After months of planning, writing obituaries and listening to our audience, my fellowship with the Tampa Bay Times is approaching something I’m really excited about — the launch of a weekly obituaries newsletter.
How They Lived should launch this month. I’ve been writing some practice issues each week.
Here are some lessons I’m applying from this beat and my coverage of local news at Poynter:
How many newsletters do you subscribe to? How many do you actually open? What’s the difference between the ones you open and the ones you leave to wither in your inbox? For me, it’s knowing I’m going to learn something interesting (also potentially important, alarming, life-saving, funny, depending on the newsletter.) It starts with sharp subject lines. Obituaries can feel, because of what they really are, sad. But they’re also full of fantastic details that capture the personality that was lost. I started a whole Instagram on this a while ago. Each week, we’ll include links to obits that run in the Times or other area funeral home web sites. Here are a few that I liked:
- Pranee, 80, of Tampa, died Oct. 12 and “being very attractive, she caught the eye of many officers, and that attraction didn’t escape the newly arrived Air Force Captain, Robert “Bob” Thompson in February 1967. She was a proper lady and was “not interested” in Bob’s requests for a dinner date, but she continued to receive requests from him for several months. As a result of Bob’s persistence, Pranee reluctantly agreed to go to dinner with him under one condition; she required a chaperone. On that fateful night, her chaperone didn’t show, but with much deliberation she decided to keep her commitment and go into the restaurant. They were married a few short years later in Bangkok at the Ampour on March 24, 1969 and she never looked back.”
- Andre, of Tampa, died Oct. 16 and “was the baby of 11 children that ruled over all of her siblings.”
- Janet, 79, of Largo, died Sept. 25 and “would dress up for any occasion or holiday and was not afraid to wear a dilly-bopper or two.”
- Jack, 90, of Tampa, met his wife, Allison “when a friend accidentally got him a date with the wrong blonde. She turned out to be the exactly right one.”
- Mimi the dog, who died Sept. 26, “had a long happy life.”
Keep it simple
When I first launched my Poynter newsletter, Local Edition, a few years ago, I had a master plan. Each week would build on the one before through a four-week cycle, creating a conversation and lessons around a monthly topic. I tied my own hands until I realized I was the only one who cared about that structure, the day I sent it or time it arrived in readers’ inboxes. There may be newsletters with huge audiences that are punished for straying from their habits, but mostly I’ve found people forget about you until you pop into their inbox. With How They Lived, we plan to share a little background on a reported obit, some details from paid obits and the Times coronavirus obits collection, and then, well it will depend on the week, the feedback, the world at that moment. There’s a template, which mostly exists in my head, but it’s built out of rubber bands and ready to stretch with our readers.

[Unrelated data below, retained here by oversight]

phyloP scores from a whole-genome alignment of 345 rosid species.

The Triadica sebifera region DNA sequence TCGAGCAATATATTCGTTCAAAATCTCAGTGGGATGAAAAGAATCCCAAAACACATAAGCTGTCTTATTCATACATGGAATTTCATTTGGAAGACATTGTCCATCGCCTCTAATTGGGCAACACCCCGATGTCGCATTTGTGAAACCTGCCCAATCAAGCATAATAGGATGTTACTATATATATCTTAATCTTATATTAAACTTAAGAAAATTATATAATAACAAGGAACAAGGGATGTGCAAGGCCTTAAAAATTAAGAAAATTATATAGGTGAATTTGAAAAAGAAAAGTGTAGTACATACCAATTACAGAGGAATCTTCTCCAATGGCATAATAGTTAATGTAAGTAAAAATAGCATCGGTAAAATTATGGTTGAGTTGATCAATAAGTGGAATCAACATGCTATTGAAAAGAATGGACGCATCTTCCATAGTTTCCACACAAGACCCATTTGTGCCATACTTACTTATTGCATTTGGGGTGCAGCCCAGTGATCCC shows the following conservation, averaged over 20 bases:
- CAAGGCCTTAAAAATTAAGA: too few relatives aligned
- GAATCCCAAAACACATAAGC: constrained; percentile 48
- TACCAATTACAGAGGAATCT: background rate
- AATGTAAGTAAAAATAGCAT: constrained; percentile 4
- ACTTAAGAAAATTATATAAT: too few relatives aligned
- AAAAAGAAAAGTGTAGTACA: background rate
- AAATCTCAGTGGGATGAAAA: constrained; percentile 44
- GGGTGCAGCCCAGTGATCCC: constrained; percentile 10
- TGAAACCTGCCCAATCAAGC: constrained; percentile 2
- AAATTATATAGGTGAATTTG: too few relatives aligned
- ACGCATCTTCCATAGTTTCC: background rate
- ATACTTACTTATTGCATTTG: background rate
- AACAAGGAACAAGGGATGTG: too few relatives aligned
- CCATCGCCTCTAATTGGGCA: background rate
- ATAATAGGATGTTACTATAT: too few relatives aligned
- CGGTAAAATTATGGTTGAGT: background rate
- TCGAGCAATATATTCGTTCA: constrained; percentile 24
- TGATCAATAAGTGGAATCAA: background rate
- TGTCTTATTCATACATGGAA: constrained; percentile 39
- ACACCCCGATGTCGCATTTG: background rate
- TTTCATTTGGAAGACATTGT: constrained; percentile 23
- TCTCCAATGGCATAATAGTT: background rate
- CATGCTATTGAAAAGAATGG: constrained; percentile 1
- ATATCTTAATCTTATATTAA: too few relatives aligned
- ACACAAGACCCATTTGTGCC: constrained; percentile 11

Use the archives
The Tampa Bay Times has a rich history of reported obits that I’ll reshare (which sends people back to the site and toward the ultimate goal of converting digital subscribers.) The really old obits are also fascinating. Take, for instance, a remembrance of Jack Kerouac’s that ran in The St. Petersburg Times on Wednesday, Oct. 22, 1969.
Create community by listening
One of the things that obituaries do is help remind us what we have in common, whether it was a neighborhood or school or love of a hobby or a way of approaching life. I want to know things like what are people’s earliest memories of funerals? What details do they hope people will remember about them? What are different traditions around death that we can learn from?
I plan to ask each week, and I hope subscribers will answer.